One easily-overlooked failure mode is that close(2) can fail. Earlier write(2) operations can appear to succeed, because they may simply be writing the data to local buffers, not yet checking if the data has reached the other side of the network.
My initial assumption was that moving the files across the network using a shell script would fail to take care of all the weird corner cases, such as error-on-close. Why speculate though, when we have gdb?
$ gdb /bin/cp GNU gdb (GDB) 7.2-ubuntu Copyright (C) 2010 Free Software Foundation, Inc. License GPLv3+: GNU GPL version 3 or later This is free software: you are free to change and redistribute it. There is NO WARRANTY, to the extent permitted by law. Type "show copying" and "show warranty" for details. This GDB was configured as "x86_64-linux-gnu". For bug reporting instructions, please see: ... Reading symbols from /bin/cp...(no debugging symbols found)...done. (gdb) break close Breakpoint 1 at 0x402930 (gdb) run /tmp/a /tmp/c Starting program: /bin/cp /tmp/a /tmp/c Breakpoint 1, close () at ../sysdeps/unix/syscall-template.S:82 82 ../sysdeps/unix/syscall-template.S: No such file or directory. in ../sysdeps/unix/syscall-template.S (gdb) cont Continuing. ... Breakpoint 1, close () at ../sysdeps/unix/syscall-template.S:82 82 in ../sysdeps/unix/syscall-template.S (gdb) p errno $1 = 0 (gdb) set errno = 5 (gdb) p errno $2 = 5 (gdb) return -1 Return value type not available for selected stack frame. Please use an explicit cast of the value to return. (gdb) return (int) -1 Make selected stack frame return now? (y or n) y #0 0x0000000000406697 in ?? () (gdb) cont Continuing. /bin/cp: closing `/tmp/a': Input/output error Program exited with code 01.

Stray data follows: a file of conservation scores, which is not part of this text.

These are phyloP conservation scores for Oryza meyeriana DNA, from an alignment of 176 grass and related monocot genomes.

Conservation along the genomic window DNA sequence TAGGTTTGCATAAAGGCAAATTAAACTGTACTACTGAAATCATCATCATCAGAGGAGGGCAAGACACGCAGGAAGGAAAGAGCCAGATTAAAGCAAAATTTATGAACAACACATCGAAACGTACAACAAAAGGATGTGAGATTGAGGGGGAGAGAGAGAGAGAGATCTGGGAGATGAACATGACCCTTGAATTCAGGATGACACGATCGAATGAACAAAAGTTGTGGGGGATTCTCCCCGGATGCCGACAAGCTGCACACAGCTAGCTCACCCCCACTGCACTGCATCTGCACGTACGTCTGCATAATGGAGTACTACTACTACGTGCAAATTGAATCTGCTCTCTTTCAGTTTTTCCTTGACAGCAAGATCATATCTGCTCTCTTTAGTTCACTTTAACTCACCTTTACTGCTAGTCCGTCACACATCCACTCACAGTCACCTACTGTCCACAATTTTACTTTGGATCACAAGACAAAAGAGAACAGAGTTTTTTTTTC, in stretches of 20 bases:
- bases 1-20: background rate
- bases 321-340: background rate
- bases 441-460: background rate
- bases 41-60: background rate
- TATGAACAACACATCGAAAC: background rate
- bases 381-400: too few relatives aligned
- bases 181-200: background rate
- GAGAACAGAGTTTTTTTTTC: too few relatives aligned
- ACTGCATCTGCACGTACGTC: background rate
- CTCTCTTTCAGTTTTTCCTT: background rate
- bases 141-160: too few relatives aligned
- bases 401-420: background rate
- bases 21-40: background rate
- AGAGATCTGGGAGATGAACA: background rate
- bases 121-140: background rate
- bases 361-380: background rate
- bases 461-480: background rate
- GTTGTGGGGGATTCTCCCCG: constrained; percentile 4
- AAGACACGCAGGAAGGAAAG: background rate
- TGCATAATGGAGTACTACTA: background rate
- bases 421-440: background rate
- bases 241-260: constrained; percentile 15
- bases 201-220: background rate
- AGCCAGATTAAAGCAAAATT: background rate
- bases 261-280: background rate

Bingo! It does work (err, it does fail?) I still have some homework to do: is it necessary to use fsync(2) before closing the file, in order to really make sure that all pending errors get reported? That's one thing that cp(1) doesn't do, according to strace(1).